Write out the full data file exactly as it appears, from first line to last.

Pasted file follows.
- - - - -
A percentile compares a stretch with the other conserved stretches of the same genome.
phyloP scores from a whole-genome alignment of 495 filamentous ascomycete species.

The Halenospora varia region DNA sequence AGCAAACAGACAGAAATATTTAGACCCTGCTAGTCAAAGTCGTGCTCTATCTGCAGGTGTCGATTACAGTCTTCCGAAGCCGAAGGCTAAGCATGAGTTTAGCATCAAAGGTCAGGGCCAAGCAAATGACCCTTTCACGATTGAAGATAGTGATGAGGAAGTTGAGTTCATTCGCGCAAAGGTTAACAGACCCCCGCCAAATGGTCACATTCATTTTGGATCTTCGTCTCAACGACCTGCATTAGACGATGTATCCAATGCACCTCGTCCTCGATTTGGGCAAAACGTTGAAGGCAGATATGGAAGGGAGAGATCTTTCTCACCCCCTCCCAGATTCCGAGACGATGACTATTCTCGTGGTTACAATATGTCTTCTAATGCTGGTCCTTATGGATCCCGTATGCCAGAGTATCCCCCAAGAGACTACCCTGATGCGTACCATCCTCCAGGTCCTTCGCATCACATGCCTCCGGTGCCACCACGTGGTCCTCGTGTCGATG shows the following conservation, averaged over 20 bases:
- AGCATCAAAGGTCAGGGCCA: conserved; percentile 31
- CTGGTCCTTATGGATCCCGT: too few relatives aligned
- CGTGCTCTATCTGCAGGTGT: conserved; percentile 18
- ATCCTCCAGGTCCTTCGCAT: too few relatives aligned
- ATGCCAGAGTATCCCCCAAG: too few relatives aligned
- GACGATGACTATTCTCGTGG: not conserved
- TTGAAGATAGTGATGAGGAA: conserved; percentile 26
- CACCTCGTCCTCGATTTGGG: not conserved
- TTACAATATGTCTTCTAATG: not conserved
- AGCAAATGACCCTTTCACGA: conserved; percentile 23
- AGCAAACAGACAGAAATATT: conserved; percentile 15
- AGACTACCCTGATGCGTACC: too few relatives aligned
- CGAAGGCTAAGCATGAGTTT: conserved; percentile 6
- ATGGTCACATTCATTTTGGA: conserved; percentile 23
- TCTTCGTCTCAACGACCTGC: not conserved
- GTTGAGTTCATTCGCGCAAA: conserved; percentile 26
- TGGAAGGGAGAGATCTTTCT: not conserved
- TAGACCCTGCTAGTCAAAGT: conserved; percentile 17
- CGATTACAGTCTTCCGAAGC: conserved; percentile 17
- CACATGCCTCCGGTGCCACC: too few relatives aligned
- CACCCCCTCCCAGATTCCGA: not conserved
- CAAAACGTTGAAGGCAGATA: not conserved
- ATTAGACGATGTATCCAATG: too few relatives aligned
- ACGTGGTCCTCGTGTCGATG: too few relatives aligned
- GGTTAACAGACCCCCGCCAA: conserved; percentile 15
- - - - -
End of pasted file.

A percentile compares a stretch with the other conserved stretches of the same genome.
phyloP scores from a whole-genome alignment of 495 filamentous ascomycete species.

The Halenospora varia region DNA sequence AGCAAACAGACAGAAATATTTAGACCCTGCTAGTCAAAGTCGTGCTCTATCTGCAGGTGTCGATTACAGTCTTCCGAAGCCGAAGGCTAAGCATGAGTTTAGCATCAAAGGTCAGGGCCAAGCAAATGACCCTTTCACGATTGAAGATAGTGATGAGGAAGTTGAGTTCATTCGCGCAAAGGTTAACAGACCCCCGCCAAATGGTCACATTCATTTTGGATCTTCGTCTCAACGACCTGCATTAGACGATGTATCCAATGCACCTCGTCCTCGATTTGGGCAAAACGTTGAAGGCAGATATGGAAGGGAGAGATCTTTCTCACCCCCTCCCAGATTCCGAGACGATGACTATTCTCGTGGTTACAATATGTCTTCTAATGCTGGTCCTTATGGATCCCGTATGCCAGAGTATCCCCCAAGAGACTACCCTGATGCGTACCATCCTCCAGGTCCTTCGCATCACATGCCTCCGGTGCCACCACGTGGTCCTCGTGTCGATG shows the following conservation, averaged over 20 bases:
- AGCATCAAAGGTCAGGGCCA: conserved; percentile 31
- CTGGTCCTTATGGATCCCGT: too few relatives aligned
- CGTGCTCTATCTGCAGGTGT: conserved; percentile 18
- ATCCTCCAGGTCCTTCGCAT: too few relatives aligned
- ATGCCAGAGTATCCCCCAAG: too few relatives aligned
- GACGATGACTATTCTCGTGG: not conserved
- TTGAAGATAGTGATGAGGAA: conserved; percentile 26
- CACCTCGTCCTCGATTTGGG: not conserved
- TTACAATATGTCTTCTAATG: not conserved
- AGCAAATGACCCTTTCACGA: conserved; percentile 23
- AGCAAACAGACAGAAATATT: conserved; percentile 15
- AGACTACCCTGATGCGTACC: too few relatives aligned
- CGAAGGCTAAGCATGAGTTT: conserved; percentile 6
- ATGGTCACATTCATTTTGGA: conserved; percentile 23
- TCTTCGTCTCAACGACCTGC: not conserved
- GTTGAGTTCATTCGCGCAAA: conserved; percentile 26
- TGGAAGGGAGAGATCTTTCT: not conserved
- TAGACCCTGCTAGTCAAAGT: conserved; percentile 17
- CGATTACAGTCTTCCGAAGC: conserved; percentile 17
- CACATGCCTCCGGTGCCACC: too few relatives aligned
- CACCCCCTCCCAGATTCCGA: not conserved
- CAAAACGTTGAAGGCAGATA: not conserved
- ATTAGACGATGTATCCAATG: too few relatives aligned
- ACGTGGTCCTCGTGTCGATG: too few relatives aligned
- GGTTAACAGACCCCCGCCAA: conserved; percentile 15